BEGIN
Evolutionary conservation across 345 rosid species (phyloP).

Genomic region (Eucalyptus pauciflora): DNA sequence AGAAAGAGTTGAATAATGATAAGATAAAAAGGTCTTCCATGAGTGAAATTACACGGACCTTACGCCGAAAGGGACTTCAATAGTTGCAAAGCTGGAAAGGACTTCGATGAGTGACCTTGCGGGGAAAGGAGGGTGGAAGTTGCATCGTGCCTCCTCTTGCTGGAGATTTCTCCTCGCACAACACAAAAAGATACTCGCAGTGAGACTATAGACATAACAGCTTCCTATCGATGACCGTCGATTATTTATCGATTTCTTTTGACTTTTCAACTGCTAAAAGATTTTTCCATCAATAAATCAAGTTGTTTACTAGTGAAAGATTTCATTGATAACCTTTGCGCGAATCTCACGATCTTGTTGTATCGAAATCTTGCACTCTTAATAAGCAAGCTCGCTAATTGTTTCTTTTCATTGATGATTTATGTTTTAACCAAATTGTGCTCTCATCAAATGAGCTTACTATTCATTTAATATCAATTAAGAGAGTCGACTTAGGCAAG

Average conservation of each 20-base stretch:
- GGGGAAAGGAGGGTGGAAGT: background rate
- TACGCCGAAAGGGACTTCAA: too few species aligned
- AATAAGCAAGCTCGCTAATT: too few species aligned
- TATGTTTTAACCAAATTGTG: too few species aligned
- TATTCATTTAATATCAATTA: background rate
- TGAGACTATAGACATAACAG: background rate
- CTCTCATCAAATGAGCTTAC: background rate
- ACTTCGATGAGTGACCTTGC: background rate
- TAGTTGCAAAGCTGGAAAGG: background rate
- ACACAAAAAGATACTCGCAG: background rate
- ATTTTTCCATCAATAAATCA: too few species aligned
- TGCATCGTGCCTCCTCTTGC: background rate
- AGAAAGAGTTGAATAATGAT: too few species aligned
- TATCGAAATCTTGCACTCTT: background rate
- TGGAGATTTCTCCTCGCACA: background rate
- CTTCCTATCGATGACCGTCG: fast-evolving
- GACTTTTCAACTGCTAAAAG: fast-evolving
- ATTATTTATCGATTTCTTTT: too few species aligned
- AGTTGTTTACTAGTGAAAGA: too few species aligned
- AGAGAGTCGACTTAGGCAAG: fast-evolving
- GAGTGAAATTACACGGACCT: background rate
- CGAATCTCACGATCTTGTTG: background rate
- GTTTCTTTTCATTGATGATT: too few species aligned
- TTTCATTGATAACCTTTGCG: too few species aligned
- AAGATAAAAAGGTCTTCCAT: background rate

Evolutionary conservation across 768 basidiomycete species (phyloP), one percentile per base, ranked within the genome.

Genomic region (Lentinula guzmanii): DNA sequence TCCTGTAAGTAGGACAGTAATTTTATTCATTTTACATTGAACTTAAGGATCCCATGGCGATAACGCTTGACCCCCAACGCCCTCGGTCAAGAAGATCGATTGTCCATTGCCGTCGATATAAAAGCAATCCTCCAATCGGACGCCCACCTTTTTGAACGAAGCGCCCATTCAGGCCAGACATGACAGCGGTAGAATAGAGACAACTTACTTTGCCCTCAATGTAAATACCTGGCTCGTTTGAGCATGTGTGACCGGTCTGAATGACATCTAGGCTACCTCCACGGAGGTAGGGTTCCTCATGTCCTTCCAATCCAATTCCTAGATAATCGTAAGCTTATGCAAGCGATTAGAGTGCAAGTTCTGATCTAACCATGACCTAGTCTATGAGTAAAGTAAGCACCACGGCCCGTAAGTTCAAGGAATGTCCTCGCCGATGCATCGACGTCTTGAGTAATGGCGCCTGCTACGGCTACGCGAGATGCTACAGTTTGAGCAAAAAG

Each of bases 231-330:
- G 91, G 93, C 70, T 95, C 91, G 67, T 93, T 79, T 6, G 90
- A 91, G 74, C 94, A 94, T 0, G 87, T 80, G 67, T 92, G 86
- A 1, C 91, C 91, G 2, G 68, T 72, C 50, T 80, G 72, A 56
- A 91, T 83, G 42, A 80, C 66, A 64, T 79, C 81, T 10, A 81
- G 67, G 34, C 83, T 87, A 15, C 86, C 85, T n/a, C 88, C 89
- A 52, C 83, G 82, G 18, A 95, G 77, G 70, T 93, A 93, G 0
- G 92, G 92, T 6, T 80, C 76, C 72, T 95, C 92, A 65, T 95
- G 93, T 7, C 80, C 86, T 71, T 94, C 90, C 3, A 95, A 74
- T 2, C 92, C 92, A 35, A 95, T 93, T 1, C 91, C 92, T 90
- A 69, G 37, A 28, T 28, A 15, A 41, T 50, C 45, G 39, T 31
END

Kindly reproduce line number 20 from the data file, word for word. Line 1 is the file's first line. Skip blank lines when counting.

- GACTTTTCAACTGCTAAAAG: fast-evolving